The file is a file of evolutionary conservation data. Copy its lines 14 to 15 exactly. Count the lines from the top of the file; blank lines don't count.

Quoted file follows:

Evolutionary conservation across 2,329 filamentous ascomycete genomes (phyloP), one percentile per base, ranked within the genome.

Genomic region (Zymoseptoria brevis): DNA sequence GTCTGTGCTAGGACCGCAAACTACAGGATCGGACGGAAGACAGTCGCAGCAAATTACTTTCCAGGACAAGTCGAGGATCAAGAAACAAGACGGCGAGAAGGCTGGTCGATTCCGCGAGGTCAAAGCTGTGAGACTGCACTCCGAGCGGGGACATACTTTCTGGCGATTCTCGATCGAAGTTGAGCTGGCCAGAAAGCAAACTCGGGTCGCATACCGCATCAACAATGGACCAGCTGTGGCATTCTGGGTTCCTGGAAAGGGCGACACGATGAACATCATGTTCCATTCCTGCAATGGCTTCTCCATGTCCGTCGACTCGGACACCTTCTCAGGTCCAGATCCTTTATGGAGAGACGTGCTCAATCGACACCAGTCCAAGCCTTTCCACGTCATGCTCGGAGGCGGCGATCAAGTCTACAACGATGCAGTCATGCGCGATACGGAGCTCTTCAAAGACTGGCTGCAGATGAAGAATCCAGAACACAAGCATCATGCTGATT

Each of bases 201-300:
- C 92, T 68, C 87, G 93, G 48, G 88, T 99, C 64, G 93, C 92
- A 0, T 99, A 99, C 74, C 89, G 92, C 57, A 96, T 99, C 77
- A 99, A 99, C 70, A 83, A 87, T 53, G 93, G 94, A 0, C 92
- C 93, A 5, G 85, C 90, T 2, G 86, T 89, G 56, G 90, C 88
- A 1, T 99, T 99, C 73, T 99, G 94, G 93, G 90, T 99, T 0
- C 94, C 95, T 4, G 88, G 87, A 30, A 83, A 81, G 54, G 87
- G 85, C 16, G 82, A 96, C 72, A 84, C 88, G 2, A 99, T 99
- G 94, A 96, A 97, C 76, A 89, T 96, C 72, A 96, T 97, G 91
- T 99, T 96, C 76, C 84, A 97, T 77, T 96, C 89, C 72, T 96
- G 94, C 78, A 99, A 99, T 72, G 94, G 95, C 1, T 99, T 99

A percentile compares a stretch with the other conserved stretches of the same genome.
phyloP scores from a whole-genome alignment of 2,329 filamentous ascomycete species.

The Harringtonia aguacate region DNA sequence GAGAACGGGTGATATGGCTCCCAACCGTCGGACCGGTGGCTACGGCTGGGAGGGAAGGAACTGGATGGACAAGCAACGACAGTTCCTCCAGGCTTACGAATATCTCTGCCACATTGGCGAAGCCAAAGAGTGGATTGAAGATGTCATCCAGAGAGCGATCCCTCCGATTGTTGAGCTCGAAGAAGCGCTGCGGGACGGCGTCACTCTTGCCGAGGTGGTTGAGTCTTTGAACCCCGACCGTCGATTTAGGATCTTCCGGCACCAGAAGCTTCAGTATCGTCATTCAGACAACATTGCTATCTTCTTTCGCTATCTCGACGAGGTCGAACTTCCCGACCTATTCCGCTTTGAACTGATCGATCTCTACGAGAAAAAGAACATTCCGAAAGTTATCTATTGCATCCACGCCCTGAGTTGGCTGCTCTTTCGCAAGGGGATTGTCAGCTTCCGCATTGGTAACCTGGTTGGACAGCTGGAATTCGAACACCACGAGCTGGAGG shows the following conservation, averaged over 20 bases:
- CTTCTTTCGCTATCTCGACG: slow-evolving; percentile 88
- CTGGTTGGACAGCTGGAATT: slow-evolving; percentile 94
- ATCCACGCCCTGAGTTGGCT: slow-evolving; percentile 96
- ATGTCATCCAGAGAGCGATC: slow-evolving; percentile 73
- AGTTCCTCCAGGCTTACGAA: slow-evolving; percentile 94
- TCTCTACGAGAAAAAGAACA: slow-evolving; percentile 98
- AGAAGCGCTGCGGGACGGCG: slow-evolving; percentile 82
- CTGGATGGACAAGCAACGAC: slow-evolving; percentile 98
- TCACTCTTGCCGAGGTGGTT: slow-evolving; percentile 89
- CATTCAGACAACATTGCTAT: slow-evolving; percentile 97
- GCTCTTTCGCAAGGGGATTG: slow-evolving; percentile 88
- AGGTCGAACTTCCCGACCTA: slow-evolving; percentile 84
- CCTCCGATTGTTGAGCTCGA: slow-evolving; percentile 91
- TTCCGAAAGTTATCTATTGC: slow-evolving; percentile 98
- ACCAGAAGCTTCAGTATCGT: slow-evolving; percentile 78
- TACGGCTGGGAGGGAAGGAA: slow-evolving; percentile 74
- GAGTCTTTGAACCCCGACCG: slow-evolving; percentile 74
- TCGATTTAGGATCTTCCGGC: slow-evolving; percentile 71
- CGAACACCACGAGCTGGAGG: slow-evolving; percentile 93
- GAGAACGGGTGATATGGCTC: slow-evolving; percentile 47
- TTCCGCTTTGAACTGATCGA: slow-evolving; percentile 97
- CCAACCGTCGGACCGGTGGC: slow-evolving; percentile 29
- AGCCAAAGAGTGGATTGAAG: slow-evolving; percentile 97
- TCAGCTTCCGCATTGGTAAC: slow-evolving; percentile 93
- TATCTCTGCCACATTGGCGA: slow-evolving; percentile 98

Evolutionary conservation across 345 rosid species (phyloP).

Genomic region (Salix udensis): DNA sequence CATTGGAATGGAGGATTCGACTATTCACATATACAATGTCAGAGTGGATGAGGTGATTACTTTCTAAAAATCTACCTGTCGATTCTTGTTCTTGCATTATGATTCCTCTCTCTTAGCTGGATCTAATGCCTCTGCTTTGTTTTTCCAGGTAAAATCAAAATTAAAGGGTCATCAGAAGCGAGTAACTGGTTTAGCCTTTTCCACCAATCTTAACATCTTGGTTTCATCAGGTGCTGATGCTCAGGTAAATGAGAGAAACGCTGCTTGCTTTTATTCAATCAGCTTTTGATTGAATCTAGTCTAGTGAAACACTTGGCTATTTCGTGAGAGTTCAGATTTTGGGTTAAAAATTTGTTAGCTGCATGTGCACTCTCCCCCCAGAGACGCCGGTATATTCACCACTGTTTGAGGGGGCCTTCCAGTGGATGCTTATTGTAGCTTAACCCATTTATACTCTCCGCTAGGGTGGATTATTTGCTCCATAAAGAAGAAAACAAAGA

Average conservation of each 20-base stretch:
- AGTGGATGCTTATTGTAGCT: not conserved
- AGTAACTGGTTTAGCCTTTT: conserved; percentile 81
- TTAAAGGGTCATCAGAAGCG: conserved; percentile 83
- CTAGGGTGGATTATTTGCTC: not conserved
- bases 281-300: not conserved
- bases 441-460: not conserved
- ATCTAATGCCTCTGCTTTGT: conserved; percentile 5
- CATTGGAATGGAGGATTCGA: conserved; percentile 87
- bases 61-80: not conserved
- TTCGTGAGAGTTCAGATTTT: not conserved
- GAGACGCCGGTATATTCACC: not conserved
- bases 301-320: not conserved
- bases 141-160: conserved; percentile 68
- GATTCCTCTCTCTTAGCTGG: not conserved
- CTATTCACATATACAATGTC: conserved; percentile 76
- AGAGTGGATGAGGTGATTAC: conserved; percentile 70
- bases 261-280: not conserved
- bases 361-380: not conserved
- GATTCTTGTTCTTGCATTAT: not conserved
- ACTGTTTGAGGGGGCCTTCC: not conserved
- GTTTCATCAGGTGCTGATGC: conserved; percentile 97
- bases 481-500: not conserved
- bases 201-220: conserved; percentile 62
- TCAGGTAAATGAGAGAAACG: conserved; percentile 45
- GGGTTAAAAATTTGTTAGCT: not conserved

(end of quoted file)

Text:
A percentile compares a stretch with the other conserved stretches of the same genome.
phyloP scores from a whole-genome alignment of 2,329 filamentous ascomycete species.